Doing it in your stateroom on a cruise ship, with no restrictions on liquids, and where the cabin steward will even get the ice for you, is a different matter entirely.

Mark April 7, 2008 1:58 AM

@Stuart Young
Of course, if this actually could produce a small explosion, could they not use that to blow the lock on the cabin door and then take over the cockpit? Something that produces a small explosion in this situation would make a lot more sense then.

Without anyone else on the plane noticing them attaching an explosive charge to the door?

well, ... April 7, 2008 3:14 AM

I suppose that posting a working solution in this thread would constitute a security threat to the poster.

Because of that, the original question could be called an “idiot trap” like they say in french (piège à cons).

Pilot April 7, 2008 7:49 AM


Aren’t all the new military and commercial aircraft fly-by-wire nowadays? Why only mentioning Airbus?

I mean, have any one see the episod of 24 where Jack Bauer was hijacking a airplane by pulling on some wires from inside the cabin (in order to take control of the plane), because the pilot was locked in his cockpit.. What a joke! So maybe fly by wire is safer 🙂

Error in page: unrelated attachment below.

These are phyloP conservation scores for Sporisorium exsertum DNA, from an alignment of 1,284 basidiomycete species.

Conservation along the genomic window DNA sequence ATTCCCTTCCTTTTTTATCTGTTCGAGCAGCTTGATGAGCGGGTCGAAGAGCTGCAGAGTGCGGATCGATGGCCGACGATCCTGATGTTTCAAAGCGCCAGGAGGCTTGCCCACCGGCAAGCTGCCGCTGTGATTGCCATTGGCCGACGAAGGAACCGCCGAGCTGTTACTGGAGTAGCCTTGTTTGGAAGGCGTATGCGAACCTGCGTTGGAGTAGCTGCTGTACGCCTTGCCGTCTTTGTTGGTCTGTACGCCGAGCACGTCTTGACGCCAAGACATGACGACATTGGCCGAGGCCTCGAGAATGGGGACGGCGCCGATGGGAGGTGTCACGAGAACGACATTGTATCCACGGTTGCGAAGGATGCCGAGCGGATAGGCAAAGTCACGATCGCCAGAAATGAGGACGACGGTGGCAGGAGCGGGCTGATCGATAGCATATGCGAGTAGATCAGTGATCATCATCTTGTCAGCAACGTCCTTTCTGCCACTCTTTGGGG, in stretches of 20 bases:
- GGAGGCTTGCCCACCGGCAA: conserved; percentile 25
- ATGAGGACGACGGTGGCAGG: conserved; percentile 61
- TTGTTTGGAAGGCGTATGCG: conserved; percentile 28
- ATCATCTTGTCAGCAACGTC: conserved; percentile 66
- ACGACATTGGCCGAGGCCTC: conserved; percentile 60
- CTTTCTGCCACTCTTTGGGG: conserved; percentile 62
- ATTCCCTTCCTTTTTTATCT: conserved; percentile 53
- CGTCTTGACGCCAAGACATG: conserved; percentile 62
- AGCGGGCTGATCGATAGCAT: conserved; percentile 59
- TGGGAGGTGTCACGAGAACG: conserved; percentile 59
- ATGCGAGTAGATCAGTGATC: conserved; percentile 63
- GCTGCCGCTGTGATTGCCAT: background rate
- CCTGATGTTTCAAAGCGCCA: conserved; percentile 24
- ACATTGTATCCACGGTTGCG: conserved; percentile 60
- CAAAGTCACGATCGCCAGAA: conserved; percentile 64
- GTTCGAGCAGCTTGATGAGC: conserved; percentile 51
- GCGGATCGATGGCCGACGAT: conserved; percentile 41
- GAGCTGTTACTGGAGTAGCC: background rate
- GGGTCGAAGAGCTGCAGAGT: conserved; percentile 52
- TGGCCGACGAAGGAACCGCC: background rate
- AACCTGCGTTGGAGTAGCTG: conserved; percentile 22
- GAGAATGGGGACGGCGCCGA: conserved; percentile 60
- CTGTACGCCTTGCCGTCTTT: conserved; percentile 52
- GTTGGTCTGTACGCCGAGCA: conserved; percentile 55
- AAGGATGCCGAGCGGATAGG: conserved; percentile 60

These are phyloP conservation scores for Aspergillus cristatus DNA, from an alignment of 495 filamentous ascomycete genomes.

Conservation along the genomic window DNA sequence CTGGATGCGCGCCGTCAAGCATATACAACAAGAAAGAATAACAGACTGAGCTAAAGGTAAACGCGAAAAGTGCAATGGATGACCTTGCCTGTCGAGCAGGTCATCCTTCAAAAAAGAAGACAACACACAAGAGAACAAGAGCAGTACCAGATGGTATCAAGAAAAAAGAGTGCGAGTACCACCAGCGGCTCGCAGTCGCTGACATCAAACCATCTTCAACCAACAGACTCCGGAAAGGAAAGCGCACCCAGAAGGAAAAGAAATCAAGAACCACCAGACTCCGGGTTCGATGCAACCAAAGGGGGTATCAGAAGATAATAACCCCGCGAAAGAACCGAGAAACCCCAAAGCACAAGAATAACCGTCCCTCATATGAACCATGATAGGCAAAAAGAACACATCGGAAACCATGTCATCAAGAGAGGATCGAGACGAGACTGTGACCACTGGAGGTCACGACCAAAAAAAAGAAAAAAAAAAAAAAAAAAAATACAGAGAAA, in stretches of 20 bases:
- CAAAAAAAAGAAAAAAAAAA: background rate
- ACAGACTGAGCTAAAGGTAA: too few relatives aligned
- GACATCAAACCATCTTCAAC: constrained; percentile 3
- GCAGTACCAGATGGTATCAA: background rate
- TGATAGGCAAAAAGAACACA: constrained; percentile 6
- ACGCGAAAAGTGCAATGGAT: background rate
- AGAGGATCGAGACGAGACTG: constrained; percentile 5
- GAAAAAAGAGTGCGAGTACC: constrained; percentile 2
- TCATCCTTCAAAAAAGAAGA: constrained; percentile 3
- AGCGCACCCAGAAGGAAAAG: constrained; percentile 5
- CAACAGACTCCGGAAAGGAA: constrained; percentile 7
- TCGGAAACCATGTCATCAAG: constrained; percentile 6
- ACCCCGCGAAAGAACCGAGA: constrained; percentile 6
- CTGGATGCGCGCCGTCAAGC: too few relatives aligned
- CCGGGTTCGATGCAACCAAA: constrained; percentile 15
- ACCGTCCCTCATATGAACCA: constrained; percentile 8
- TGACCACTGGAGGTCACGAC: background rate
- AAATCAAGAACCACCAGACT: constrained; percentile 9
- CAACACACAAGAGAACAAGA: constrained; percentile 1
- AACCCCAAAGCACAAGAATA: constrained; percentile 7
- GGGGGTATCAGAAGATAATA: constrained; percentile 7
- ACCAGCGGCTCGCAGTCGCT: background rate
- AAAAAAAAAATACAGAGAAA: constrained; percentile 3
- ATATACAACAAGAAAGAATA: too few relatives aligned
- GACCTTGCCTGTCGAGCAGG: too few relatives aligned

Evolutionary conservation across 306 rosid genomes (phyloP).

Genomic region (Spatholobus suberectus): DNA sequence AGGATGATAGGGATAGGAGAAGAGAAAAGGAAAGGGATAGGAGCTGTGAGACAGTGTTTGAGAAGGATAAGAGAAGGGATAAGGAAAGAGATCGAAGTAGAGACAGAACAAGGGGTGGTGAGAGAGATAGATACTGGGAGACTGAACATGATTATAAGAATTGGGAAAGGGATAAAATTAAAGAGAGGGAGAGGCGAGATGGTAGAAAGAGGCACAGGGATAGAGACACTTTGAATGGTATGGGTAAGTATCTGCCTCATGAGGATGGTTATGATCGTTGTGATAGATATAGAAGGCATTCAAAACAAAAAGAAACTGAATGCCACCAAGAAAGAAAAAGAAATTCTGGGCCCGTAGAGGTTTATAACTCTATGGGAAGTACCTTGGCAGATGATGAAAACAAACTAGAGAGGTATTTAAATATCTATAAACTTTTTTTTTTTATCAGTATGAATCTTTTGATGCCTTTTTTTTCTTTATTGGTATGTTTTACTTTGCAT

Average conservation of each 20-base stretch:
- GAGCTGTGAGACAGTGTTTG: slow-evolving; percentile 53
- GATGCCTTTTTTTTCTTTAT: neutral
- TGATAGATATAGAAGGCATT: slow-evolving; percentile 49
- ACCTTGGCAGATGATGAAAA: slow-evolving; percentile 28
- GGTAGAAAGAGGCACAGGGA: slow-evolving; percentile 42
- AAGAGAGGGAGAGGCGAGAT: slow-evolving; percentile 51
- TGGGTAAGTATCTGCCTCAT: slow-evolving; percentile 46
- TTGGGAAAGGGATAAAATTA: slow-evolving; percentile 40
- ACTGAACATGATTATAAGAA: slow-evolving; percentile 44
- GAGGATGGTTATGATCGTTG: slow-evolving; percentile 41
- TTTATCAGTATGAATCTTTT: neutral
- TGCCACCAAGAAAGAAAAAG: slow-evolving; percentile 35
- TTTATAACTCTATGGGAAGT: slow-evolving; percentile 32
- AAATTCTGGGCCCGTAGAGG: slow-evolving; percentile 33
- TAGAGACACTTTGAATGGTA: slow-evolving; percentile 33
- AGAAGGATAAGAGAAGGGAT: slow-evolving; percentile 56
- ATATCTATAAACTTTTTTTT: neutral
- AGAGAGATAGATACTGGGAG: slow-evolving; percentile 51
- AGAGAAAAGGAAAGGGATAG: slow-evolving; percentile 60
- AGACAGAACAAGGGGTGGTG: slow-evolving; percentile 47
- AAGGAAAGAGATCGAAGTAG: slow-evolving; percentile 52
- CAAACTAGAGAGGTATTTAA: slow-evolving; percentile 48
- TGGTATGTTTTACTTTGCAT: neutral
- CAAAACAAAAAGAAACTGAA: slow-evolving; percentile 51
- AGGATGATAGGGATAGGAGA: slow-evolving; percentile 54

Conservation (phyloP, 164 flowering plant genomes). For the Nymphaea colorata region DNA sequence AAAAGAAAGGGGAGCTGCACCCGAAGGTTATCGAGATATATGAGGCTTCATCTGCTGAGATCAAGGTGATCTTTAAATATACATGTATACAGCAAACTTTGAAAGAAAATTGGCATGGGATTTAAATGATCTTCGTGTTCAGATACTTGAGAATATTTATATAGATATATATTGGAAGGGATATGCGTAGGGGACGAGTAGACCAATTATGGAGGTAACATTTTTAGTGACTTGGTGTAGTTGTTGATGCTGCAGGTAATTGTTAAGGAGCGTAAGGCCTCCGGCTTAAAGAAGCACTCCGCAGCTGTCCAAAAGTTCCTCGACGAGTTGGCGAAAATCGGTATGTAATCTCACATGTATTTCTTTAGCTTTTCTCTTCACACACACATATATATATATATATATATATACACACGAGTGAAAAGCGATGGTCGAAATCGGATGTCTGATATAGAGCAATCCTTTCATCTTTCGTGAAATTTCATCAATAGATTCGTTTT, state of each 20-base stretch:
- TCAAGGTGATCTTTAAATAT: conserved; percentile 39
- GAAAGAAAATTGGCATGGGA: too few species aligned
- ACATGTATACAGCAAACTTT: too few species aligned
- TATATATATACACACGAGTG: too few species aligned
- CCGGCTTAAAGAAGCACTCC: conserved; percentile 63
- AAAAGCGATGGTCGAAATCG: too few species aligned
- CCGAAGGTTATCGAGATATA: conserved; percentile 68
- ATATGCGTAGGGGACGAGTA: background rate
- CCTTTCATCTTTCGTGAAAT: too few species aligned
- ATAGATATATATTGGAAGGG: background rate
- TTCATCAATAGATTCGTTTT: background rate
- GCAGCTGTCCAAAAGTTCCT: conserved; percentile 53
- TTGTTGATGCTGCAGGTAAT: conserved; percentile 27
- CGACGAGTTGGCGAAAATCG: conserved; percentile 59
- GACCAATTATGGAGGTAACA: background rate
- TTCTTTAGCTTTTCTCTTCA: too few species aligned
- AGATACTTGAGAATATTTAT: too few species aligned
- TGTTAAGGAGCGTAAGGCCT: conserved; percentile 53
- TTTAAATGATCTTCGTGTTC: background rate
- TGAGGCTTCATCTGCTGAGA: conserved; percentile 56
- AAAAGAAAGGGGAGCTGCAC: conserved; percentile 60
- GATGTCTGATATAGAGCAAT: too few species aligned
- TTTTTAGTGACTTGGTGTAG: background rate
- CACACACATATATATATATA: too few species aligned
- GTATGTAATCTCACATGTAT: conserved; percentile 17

Maybe the new terrorist attack would be to turn on their cell phone during take off 🙂 (joking of course)

Fsck April 7, 2008 10:20 AM

You don’t need to smuggle fancy explosives onto the plane, just wander up to one at Heathrow and slap some semtex on the side of it…

In short: airport security is a complete sham, existing almost totally for show or, as our political establishment said about the security cordon around parliament, “there to deter the casual suicide bomber”.

Pete Austin April 7, 2008 12:33 PM

This plot could never have got beyond the fantasy stage, or even these retards would have noticed that Hydrogen Peroxide is a bleach. FTA: ‘Jury members were shown pages from the diary in which Ali apparently wrote about disguising hydrogen peroxide (‘HP’) with food dye to make it look like Lucozade. He wrote: “Lucozade red 1.5 drops”, and “Check time taken to dilute in HP”.’

Also, if there was a serious bomb threat in the UK, they would never have risked running the Olympic torch across London surrounded by hundreds of vulnerable police.

Gary D April 7, 2008 4:12 PM

It has already been demonstrated that this was a fantasy plot that would have never worked. Mixing liquid explosives on planes takes too much time and creates very noticeable smells before creating very low-grade explosions.